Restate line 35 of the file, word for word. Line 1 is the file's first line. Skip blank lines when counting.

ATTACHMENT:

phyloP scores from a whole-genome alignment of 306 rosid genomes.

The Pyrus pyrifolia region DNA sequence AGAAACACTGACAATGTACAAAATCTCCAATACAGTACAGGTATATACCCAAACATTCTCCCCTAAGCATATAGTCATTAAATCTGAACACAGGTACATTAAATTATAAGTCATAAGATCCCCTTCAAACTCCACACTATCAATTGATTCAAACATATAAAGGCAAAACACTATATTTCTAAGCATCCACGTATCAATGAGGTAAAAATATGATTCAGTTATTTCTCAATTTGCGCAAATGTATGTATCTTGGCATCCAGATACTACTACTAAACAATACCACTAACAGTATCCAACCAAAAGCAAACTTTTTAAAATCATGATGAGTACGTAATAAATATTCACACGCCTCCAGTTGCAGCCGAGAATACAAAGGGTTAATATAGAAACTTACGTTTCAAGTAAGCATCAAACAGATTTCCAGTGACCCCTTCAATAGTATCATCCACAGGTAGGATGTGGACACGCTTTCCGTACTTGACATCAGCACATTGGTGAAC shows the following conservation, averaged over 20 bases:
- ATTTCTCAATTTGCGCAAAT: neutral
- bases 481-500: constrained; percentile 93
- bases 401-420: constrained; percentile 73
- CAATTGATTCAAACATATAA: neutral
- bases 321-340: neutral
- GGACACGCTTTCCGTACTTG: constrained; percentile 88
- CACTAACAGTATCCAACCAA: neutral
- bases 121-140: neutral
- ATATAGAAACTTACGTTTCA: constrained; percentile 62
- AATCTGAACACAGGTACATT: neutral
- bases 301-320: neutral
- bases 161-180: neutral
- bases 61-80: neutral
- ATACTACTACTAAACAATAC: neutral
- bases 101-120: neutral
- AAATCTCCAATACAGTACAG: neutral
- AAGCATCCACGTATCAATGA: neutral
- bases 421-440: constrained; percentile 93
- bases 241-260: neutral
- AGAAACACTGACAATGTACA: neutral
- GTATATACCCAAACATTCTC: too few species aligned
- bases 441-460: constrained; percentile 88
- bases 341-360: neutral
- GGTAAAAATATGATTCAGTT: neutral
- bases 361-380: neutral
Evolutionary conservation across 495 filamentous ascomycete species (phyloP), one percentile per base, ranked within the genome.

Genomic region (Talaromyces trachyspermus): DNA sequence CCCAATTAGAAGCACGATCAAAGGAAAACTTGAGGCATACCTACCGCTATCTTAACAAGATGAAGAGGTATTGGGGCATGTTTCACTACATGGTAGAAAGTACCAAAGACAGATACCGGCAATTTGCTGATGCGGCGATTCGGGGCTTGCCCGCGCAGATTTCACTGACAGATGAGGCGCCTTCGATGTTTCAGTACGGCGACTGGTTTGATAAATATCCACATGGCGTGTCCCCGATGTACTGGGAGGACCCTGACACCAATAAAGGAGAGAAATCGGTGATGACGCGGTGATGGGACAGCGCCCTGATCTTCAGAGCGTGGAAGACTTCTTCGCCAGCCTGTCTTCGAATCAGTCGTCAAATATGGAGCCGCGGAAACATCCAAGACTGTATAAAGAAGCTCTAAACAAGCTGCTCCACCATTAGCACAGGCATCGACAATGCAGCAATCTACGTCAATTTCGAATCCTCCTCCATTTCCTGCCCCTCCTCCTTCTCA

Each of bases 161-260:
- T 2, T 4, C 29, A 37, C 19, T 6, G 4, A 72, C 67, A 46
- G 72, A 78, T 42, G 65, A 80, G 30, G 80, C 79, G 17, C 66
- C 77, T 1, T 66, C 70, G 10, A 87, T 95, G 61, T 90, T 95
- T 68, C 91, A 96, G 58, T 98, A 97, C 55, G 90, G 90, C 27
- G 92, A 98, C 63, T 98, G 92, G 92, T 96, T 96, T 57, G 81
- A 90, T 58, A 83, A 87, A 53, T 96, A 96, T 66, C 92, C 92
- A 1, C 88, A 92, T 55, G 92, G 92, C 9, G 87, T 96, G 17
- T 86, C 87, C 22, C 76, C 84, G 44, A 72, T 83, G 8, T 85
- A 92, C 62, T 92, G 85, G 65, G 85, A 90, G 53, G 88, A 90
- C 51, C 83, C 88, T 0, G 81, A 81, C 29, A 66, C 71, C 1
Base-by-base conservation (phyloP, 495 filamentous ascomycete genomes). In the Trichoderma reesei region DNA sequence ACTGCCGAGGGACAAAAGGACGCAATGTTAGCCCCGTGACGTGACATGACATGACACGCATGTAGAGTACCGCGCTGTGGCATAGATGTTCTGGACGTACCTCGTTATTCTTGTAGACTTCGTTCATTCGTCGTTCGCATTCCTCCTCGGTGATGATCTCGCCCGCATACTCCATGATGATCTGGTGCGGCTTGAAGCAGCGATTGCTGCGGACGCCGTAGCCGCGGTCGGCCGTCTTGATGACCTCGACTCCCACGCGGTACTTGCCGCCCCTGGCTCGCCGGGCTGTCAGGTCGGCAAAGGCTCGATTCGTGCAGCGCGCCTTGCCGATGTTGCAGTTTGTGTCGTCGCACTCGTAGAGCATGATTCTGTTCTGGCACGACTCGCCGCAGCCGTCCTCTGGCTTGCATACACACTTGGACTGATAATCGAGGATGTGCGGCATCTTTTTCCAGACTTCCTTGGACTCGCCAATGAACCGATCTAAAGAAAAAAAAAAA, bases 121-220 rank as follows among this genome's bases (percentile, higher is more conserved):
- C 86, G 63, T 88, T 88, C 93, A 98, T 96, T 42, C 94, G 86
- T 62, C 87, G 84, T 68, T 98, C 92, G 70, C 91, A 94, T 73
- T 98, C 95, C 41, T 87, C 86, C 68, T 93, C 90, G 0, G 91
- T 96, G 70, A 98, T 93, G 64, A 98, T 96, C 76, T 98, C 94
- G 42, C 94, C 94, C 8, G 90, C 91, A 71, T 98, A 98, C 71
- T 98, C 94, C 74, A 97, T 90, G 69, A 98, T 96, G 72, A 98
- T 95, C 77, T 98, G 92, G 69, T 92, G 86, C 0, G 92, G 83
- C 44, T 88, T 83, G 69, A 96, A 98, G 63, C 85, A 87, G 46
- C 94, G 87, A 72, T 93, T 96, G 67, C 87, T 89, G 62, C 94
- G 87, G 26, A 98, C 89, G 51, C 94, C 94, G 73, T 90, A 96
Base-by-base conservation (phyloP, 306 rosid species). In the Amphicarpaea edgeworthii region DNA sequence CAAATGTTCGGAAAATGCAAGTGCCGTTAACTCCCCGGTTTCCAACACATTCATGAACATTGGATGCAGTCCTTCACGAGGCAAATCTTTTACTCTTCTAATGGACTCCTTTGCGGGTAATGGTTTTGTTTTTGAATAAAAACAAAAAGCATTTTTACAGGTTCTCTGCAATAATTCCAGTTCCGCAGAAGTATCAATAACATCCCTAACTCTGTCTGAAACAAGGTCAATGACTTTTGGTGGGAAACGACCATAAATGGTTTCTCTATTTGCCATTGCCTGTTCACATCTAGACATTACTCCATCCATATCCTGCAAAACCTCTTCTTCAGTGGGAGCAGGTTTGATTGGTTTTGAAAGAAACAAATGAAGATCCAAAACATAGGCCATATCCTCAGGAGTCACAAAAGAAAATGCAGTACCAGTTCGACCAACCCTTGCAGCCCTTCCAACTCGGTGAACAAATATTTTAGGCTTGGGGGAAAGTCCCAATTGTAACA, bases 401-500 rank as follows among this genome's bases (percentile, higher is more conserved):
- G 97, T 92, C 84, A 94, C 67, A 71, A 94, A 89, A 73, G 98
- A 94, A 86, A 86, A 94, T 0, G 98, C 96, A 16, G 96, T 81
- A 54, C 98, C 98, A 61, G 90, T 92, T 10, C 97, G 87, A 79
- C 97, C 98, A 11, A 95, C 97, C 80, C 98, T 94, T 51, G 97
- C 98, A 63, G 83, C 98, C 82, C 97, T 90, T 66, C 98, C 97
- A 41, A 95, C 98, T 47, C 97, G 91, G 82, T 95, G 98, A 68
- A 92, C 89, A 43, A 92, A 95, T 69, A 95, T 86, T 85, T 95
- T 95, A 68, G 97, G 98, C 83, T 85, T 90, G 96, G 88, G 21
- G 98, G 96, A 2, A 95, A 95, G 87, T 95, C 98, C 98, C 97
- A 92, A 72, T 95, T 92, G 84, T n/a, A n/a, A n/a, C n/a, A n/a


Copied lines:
- G 92, A 98, C 63, T 98, G 92, G 92, T 96, T 96, T 57, G 81